Do you remember what falling in love feels like?
It usually involves a lot of sleepless nights (in thought of the person in question, you perverts), glances exchanged across the room, and a ton of flirting masquerading as witty banter. All backed by the sheer thrill of the chase that’s as exhilarating as injecting caffeine directly into your bloodstream. Fast forward to years ahead and you two are squabbling over who gets custody of the family corgis whilst filing for divorce.
Cynicism aside, this has a lot to do with Rayman Legends. Playing the game is a lot like falling in love. Well, minus the retarded, ugly crap that happens later.
As with most titles in the series, you’ll be running and jumping around a slew of environments that have more colour in a single frame than most games that have come out this year. The art direction is astounding and that’s just when the game is static. In motion, it looks near perfect. In an age where virtual reality and complex 3D tech are all the rage, it’s amazing how a well-done 2D game manages to hold its own and much more.
Thanks to the godlike production values and slick animations, you never feel too bad at giving the game another go when you die.
If the looks don’t have you ensnared, the gameplay definitely will. Sure there’s a modicum of story. Trace amounts though; just enough to serve as an excuse to run rampant across consistently brilliant designed levels. Long tale short: a bunch of important blue guys have been captured. Save them.
Along the way, you’ll traverse left, right, up and down across forests, castles, dungeons, deserts with instant death quicksand, and many, many more. The sheer variety in the stages is immense. And that’s not counting the musical levels which play out as endless runners. It’s here that you realise that the music in Legends is well thought out and a lot of fun. Outside these levels, the music plays second fiddle to the insane action that the game delivers thanks to the pace of play. Unlike Limbo or Braid, which are deliberate and even cerebral affairs, Legends is all about reflexes and reaction to stimulus. In a word, the pacing is frantic and it never drops a beat. One moment you’re dodging ghosts, another you’re rescuing forest folk while tickling a giant. There’s a lot to do and it’s extremely enjoyable. Even when you die. Thanks to the godlike production values and slick animations, you never feel too bad at giving the game another go when you die. In fact, the game never does end up being unintentionally difficult to play. The sole cause of seeing the game over screen or having to retry a segment is your fault and yours alone.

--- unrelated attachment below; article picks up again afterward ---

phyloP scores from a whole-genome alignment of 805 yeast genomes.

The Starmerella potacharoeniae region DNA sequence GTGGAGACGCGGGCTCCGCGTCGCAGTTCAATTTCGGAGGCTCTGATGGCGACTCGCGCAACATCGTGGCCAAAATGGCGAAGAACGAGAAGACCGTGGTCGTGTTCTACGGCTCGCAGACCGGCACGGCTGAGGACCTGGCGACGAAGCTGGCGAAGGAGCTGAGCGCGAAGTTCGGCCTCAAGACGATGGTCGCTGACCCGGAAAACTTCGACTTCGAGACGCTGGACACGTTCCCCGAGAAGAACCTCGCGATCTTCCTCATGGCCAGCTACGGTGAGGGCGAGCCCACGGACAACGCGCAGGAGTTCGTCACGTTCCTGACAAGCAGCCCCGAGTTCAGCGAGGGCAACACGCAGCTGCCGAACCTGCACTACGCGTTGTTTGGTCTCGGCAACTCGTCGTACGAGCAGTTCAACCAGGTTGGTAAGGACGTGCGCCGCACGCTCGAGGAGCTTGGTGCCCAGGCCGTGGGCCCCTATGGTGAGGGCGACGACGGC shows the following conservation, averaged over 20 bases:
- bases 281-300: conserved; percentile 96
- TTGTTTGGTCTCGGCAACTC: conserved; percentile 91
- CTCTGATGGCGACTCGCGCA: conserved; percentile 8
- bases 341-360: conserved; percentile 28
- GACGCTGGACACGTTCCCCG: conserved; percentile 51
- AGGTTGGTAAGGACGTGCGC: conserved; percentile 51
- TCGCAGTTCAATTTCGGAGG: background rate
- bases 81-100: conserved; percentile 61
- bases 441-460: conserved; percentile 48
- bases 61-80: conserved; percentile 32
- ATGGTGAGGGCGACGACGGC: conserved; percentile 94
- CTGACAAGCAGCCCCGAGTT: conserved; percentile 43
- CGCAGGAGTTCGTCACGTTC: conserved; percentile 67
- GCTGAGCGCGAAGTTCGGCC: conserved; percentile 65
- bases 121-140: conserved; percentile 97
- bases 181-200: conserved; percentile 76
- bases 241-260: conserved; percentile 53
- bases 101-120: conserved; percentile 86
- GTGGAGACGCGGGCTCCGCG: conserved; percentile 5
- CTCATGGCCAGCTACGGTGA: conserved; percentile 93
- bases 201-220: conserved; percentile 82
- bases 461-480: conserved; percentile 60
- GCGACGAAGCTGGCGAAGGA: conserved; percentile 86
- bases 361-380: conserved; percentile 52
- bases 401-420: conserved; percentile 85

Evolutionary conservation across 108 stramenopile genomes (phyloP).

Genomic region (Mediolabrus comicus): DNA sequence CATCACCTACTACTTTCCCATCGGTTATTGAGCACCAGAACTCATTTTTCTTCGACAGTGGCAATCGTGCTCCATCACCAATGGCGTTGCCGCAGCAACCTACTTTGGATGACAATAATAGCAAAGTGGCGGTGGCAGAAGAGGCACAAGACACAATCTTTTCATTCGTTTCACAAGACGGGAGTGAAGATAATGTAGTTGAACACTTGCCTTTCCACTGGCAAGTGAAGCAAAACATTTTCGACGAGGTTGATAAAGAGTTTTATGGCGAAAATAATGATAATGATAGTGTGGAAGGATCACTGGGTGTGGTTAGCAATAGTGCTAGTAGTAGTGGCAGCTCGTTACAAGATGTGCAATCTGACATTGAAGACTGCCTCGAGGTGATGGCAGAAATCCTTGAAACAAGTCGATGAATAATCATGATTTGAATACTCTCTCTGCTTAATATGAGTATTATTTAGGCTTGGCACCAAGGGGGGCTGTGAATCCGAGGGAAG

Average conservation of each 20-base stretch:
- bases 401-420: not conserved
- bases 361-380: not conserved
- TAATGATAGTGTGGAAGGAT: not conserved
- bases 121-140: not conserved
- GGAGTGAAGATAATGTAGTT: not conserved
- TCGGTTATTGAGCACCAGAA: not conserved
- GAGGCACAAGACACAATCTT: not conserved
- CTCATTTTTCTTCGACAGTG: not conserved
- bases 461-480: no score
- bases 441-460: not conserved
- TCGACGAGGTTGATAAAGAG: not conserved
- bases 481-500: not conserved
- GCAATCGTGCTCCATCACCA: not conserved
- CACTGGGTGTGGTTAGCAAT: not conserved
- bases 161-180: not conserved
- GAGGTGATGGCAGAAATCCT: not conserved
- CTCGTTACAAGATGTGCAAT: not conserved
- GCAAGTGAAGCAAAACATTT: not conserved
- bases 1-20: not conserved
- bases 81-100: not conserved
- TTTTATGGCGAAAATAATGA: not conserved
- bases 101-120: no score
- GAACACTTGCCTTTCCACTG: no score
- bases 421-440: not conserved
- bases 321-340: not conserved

No matter what your platform of choice, you’re treated to responsive controls and precise handling.
Throw in a better, more lenient checkpoint system and you’ll never find yourself more than a few moments from where you were prior to death. Having said that, it’s a lot fairer compared to Rayman Origins, which tended to border on controller smashing towards the end. Speaking of controllers, the game handles quite well regardless of your gaming machine of choice. The Wii U and Vita-exclusive touchscreen functionality is responsive. It has you controlling a fairy, Murfy, for a few segments, tickling enemies and raising and lowering platforms. These parts are as responsive and fun as the main platforming sections even if marred by a few instances thanks to the AI. You’ll be clearing a path for a CPU-controlled character who gets stuck or jumps to his demise at times.
While the PS3 and Xbox 360 allocate a button to control Murfy, there’s nothing else to keep you from doing what you need to do, namely prance around in absolutely ridiculous fashion that would make the stiffest of upper lips crack a smile. No matter what your platform of choice, you’re treated to responsive controls and precise handling. The only thing you’re limited by is your preference of controller.
Personally, the master race edition (Wii U, not PC) is my favourite way to play, but the PS3 version (also tested) runs just fine. For those of you on the go, though the Vita version misses out a few levels and the Invasion mode that lets you traverse through already completed, remixed, time run stages, it’s not entirely a deal breaker. Yes, the Invasion mode is fun regardless of screen size, but is more of a supplementary feature to a rather voluminous game that has more content than most.
Rayman Legends has a lot going for it. So much so that you’ll be finding yourself coming back ever so often. It might not be the most tech-packed game nor does it boast a slew of features, but it has heart and an attitude, with gameplay chops that will keep you coming back. When you do, it feels just as good as it did the first time. You know, much like love minus all the ugly stuff.